The twentieth anniversary season will revolve around Richard Wagner (1813-1883), a powerfully influential—and controversial—figure even today. Wagner, as to the organizers say, will balance his arch-rival Johannes Brahms, the subject of the inaugural Bard Festival in 1990. Bard also prepared the way to this event in the 2006 Music Festival [Part I / Part II], which was devoted to Wagner’s father-in-law, Franz Liszt, a kindred spirit in his own way. Seasoned festival-goers—and a great many return year after year—will know not to expect the Summerscape opera to be Tristan, Tannhaüser, or Rienzi (The Opera Orchestra of New York’s postponed performance, originally scheduled for this March, is sorely missed.). As usual, the opera will have a tangential connection with the composer, as will the theatrical production, a special oratorio, and most of the films. The opera, ironically, will be Les Huguenots by Giacomo Meyerbeer, a French grand opera, a form Wagner particularly detested. Wagner also resented Meyerbeer personally, not least because of the wealth Meyerbeer accumulated from his works, not to mention Wagner’s notorious opinions about Meyerbeer’s racial origins. This aspect of Wagner’s complex personality will also be reflected in a single performance of Felix Mendelssohn’s rarely performed 1836 oratorio St. Paul—also intended as a celebration of the bicentenary of the composer’s birth, as well as a panel discussion, “Wagner and the Jewish Question.” An earlier panel, “Warring Aesthetics,” as well as the ensuing concert, Wagner’s Destructive Obsession: Mendelssohn and Friends will presumably also deal with these relationships, in which principles of art vied with personal and racial animosity. If Wagner produced his music dramas in this atmosphere, the works themselves overcame it, in spite of their misuse under the Third Reich. It remains that Wagner’s two greatest living champions, James Levine and Daniel Barenboim, are both Jews. All that apart, Leon Botstein proved his affection and flair for French grand opera in a rousing program at the Liszt Festival, and Les Huguenots is surely not to be missed. These operas are rarely performed because of the expense and difficulty of producing them, and it will be the most ambitious Bard opera production yet, the work of director Thaddeus Strassberger, winner of the 2005 European Opera Directing Prize, with his team, Eugenio Recuenco and Eric Dover (set designer and associate designer) and Mattie Ullrich (costume designer). It is bracing to see Bard forging ahead with ambitious projects in the present economy.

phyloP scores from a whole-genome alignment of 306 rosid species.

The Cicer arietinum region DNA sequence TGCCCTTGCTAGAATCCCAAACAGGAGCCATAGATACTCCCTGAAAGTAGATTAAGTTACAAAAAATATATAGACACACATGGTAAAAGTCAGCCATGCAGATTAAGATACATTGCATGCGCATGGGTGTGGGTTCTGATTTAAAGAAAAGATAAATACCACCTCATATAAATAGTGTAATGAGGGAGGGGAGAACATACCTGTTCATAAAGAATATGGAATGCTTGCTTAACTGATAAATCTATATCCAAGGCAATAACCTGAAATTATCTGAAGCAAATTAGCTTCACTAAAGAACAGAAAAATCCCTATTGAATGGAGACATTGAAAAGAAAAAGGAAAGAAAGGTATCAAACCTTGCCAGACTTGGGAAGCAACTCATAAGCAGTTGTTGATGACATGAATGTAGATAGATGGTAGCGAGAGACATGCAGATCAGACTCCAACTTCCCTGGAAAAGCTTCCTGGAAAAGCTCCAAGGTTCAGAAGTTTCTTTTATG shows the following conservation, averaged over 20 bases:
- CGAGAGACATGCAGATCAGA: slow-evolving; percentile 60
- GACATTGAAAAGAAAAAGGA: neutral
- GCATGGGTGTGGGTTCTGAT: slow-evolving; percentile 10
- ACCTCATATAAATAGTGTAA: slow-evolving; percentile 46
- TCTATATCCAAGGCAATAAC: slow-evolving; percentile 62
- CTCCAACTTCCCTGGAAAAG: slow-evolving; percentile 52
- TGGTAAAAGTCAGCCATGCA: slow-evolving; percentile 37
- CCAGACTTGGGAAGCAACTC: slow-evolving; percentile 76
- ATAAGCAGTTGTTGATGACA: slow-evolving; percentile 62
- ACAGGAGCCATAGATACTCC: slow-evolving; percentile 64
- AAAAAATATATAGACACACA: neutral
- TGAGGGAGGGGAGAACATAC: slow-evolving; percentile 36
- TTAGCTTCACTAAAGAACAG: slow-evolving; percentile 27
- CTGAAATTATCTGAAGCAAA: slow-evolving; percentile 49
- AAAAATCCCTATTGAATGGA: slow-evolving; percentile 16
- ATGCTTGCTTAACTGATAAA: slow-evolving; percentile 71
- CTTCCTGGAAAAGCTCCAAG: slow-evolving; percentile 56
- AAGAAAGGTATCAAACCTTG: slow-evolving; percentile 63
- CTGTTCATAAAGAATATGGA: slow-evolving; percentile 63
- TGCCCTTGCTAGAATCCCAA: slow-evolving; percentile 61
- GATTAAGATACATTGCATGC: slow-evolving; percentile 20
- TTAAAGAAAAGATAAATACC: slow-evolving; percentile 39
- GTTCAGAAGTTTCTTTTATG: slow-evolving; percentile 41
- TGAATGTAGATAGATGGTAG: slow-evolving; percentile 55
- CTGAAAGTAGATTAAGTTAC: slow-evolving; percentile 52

There is a lot more to consider, however. The theatrical performance will be Aeschylus’ trilogy, The Oresteia, in Ted Hughes’ translation,directed by Gregory Thompson with sets and costumes by Ellen Cairns. Through examples like Goethe’s Iphigenia in Tauris, Kleist’s Penthesilea, and Hölderlin’s Sophocles adaptations, Germans were able to assimilate Greek drama into their own theater much more readily than others, and Wagner saw Greek drama as a Gesamtkunstwerk which should serve as a model for a regenerated German theater, both in comedy, as in Die Meistersinger von Nürnberg, and in tragedy, as in Der Ring des Nibelungen, in which Wagner deliberately emulated Aeschylean trilogy—as an artist, not as a scholar, of course. For this reason Hellenists flock to Ring productions with special avidity, and Wagnerians take a more than average interest in productions of classical theater—which are hardly an everyday event in the Anglo-Saxon world. The Greek may be translatable, but not the dramaturgical morphology and syntax—unless one happens to be a genius. Wagner’s Ring may be the closest moderns have come to a living, breathing tragic trilogy—leaving debates about post-Chéreau production values aside. In any case there will be three opportunities to see the Oresteia in one day, as intended, over the two-week run, and two to see the plays in order on different days—and at a substantial discount: two shows for the price of three. One of my fondest memories is of seeing Peter Stein’s production in the theater at Ostia Antica, beginning at dusk and ending at dawn. The superbly acted production mixed elements of modern dress with more timeless details, and large jugs of local red were on hand to honor the deity.